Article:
Burning issues: fire safety insight from Kathryn Gilbertson
The fire earlier this month at New Providence Wharf had echoes of the Grenfell Tower blaze which must have caused significant alarm and distress for the residents. Whilst you cannot currently escape the news for stories about cladding-related disputes and fire safety, this recent incident is a poignant reminder for many of why this issue can quite literally be life or death.
What happened in the New Providence Wharf fire?
The fire started in an eighth-floor flat and residents have commented that “thick smoke spread to the 18th floor; fire doors failed to close, allowing thick smoke to clog hallways”; and according to residents the waking watch wardens failed to alert and evacuate some occupiers. Waking watch wardens is a paid-for service, providing 24/7 patrol across all floors of high-rise tower blocks to ensure all residents are protected. The property’s evacuation policy said they would “go door-to-door knocking to evacuate all apartments using air horns”. Property developer, Ballymore has responded to say however that, “the waking watch successfully alerted and evacuated a significant number of residents across multiple floors within block D before the LFB arrived and took command of the evacuation process.”
The fire engulfed the ninth and tenth floors and resulted in fire officers carrying out 35 rescues, 22 using fire escape hoods, and a further 18 people self-evacuated; it required 20 fire pumps and involved 125 firefighters.
New Providence Wharf has Grenfell-style cladding and combustible wooden balconies. It was awaiting works to replace combustible cladding etc. at the time of the fire. If they have not already done so, all building owners are required to remove similar cladding on other residential buildings. Many landlords/building owners are currently being named and shamed for failure to comply with this and may face enforcement action.
A stalemate position?
Many leaseholders across the UK are locked in a stalemate position with developers over who should pay for these essential, but highly costly repairs and are also restricted from selling and/or re-mortgaging their properties, allowing leaseholders no clear route of escape. Our Property Disputes team recently wrote about the position with the cost of these repairs specifically relating to Right To Buy leases but the position remains unclear with regard to standard leases. On 18 May 2021, the Labour Party tabled an amendment to the recent Queen’s Speech that would set a legally enforceable 2022 deadline for cladding remediation and protect leaseholders from the costs of building safety work. It is also calling on the Government to set up a “National Cladding Taskforce”, modelled on the one set up in Australia when the country was facing its own cladding crisis.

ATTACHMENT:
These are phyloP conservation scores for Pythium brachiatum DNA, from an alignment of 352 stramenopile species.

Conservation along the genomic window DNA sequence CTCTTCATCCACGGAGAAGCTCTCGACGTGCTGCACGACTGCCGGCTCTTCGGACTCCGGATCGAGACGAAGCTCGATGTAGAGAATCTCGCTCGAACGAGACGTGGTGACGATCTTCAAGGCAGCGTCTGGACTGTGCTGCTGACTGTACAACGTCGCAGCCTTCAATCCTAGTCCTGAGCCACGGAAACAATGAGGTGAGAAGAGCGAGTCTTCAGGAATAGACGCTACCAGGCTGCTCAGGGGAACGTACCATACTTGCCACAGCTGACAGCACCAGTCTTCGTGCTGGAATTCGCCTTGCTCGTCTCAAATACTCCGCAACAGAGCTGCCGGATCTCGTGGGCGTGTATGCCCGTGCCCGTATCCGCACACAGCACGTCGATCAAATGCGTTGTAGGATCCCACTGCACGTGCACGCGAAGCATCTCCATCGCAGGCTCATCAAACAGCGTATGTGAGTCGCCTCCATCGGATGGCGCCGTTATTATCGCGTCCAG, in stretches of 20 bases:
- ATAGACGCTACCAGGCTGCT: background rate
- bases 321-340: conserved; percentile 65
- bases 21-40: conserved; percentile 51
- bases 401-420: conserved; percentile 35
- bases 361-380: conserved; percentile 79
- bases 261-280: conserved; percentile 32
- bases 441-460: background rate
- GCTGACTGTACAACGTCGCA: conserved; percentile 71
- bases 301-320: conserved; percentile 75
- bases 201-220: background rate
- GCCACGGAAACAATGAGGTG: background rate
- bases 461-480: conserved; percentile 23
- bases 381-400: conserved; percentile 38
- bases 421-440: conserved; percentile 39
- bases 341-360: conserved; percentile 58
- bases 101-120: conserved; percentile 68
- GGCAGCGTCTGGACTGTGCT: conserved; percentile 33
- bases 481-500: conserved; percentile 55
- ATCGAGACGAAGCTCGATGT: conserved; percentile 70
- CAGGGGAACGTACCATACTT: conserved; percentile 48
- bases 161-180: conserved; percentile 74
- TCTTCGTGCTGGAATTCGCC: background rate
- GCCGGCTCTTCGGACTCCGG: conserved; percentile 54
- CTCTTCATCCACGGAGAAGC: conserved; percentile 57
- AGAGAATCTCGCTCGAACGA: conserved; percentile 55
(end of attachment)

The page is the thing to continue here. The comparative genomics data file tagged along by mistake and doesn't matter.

The same difficult question is also heating up with regard to who is responsible for the significant costs of waking watch warden services. We are noticing a rise in the volume of requests for our support in advising in response to enforcement action against builders, developers and/or management companies seeking to force them to put a waking watch warden service in force, with those costs passed on to the leaseholders.
Our expert Regulatory, Construction, and Property Disputes teams can advise freeholders, developers and management companies served with enforcement notices by the fire services, to develop fire safety strategies for affected buildings, and to provide a route map through the law to enable their boards of directors to navigate the correct action for their sites. Do get in touch to explore your current obligations, your new duties under the Fire Safety Act 2021 and the forthcoming requirements under the Building Safety Bill.
This update is for general purposes and guidance only and does not constitute legal or professional advice. You should seek legal advice before relying on its content. This update relates to the prevailing circumstances at the date of its original publication and may not have been updated to reflect subsequent developments. If you have general queries about our updates, please email: email@example.com